Scientists calculate that oceans are absorbing more than 90 percent of the heat being trapped by man-made emissions of carbon dioxide and other greenhouse pollutants. Researchers are examining the various impacts.
In one study released in February, for example, scientists found warming ocean temperatures are depleting populations of important wild seafood species. In another study, published this month, different researchers concluded that oceanic “heat waves” are happening more often and damaging marine ecosystems in worrisome ways.
A third study took a close-up approach, examining impacts of global warming on one particular, critically endangered species – Kemp’s ridley sea turtles. The Kemp’s ridley is the rarest sea-turtle species and enjoys iconic status in Texas – it mainly nests on the state’s beaches, and Texans have worked for decades to help save it from extinction.
Austin journalist Melissa Gaskill, a regular contributor to Texas Climate News, explains the turtle study.
By Melissa Gaskill
Texas Climate News
The number of Kemp’s ridley sea turtles exhibiting signs of hypothermia in the northwestern Atlantic – a condition known as “cold-stunning” – has dramatically increased since the 1970s, according to a recent paper in the journal PLOS One. The warmer the sea-surface temperatures in the Gulf of Maine from late October through early November, the higher the numbers of stranded sea turtles.
In the past 40 years, more than 4,700 Kemp’s ridleys stranded in Cape Cod, and since 2009 the annual count has often topped 100. With continued warming predicted for the Gulf of Maine as climate change progresses, the authors predict that more than 2,300 could be cold-stunned each year by 2031.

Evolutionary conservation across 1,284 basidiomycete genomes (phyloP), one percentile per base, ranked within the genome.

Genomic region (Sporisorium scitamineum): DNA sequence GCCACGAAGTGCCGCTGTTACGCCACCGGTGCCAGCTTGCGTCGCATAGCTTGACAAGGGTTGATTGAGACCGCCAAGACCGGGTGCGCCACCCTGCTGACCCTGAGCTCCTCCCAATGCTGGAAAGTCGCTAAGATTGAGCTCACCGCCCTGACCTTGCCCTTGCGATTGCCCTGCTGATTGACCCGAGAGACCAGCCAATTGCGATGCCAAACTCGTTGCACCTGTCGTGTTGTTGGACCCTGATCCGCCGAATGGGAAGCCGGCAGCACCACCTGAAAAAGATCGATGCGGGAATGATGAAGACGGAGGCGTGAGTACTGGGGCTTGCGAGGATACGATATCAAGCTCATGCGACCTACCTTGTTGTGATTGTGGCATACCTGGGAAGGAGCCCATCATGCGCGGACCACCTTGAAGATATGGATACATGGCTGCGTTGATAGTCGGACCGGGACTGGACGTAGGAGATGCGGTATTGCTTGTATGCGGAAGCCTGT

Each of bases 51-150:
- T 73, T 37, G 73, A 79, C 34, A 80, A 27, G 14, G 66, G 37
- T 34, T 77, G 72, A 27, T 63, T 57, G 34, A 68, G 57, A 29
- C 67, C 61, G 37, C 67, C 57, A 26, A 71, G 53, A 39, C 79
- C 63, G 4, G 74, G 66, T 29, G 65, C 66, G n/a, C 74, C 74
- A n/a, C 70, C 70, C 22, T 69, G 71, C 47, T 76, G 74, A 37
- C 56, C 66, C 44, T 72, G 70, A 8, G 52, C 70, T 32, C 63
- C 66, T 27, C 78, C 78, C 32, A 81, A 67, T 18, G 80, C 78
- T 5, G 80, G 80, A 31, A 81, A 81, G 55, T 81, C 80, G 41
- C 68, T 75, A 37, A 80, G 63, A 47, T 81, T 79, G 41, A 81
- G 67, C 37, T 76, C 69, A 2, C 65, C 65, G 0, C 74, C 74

Lead author Lucas Griffin, a doctoral candidate at University of Massachusetts Amherst, said warmer sea-surface temperatures may be allowing Kemp’s ridleys to move farther north and to stay longer. The onset of winter then catches them there.
Cold-stunning – debilitating lethargy caused by prolonged exposure to cold water temperatures – often leads to death. Most sea turtles that cold-stun on the Texas coast are greens, but Kemp’s ridleys more commonly do so in the northwest Atlantic, where significant number of juveniles spend time in nearshore waters.
While cold-stun events likely affect a small proportion of the overall Kemp’s population, the authors argue for continuing recovery and rehabilitation, especially as these juveniles may return to the Gulf of Mexico to breed as adults.
Donna Shaver, chief of sea turtle science at Padre Island National Seashore, agrees. “Protecting these juveniles is very important. Even though they might be a minor proportion of the population, rehabilitation of cold-stunned sea turtles boosts the population and helps its resiliency,” she said.
Kemp’s ridleys nest primarily at the National Seashore, situated on a narrow barrier island along the lower Texas coast, and on beaches several hundred miles south in Mexico. At least one juvenile from the Northeast has been documented nesting at Padre Island, Shaver said, and it is likely others have nested in Mexico.
“The buzzword for saving these turtles is resiliency,” Griffin said. “If this area in the Northeast is important for the overall population, we have to make sure the turtles make it back down south.”
Melissa Gaskill, an independent journalist based in Austin, is a contributing editor of Texas Climate News.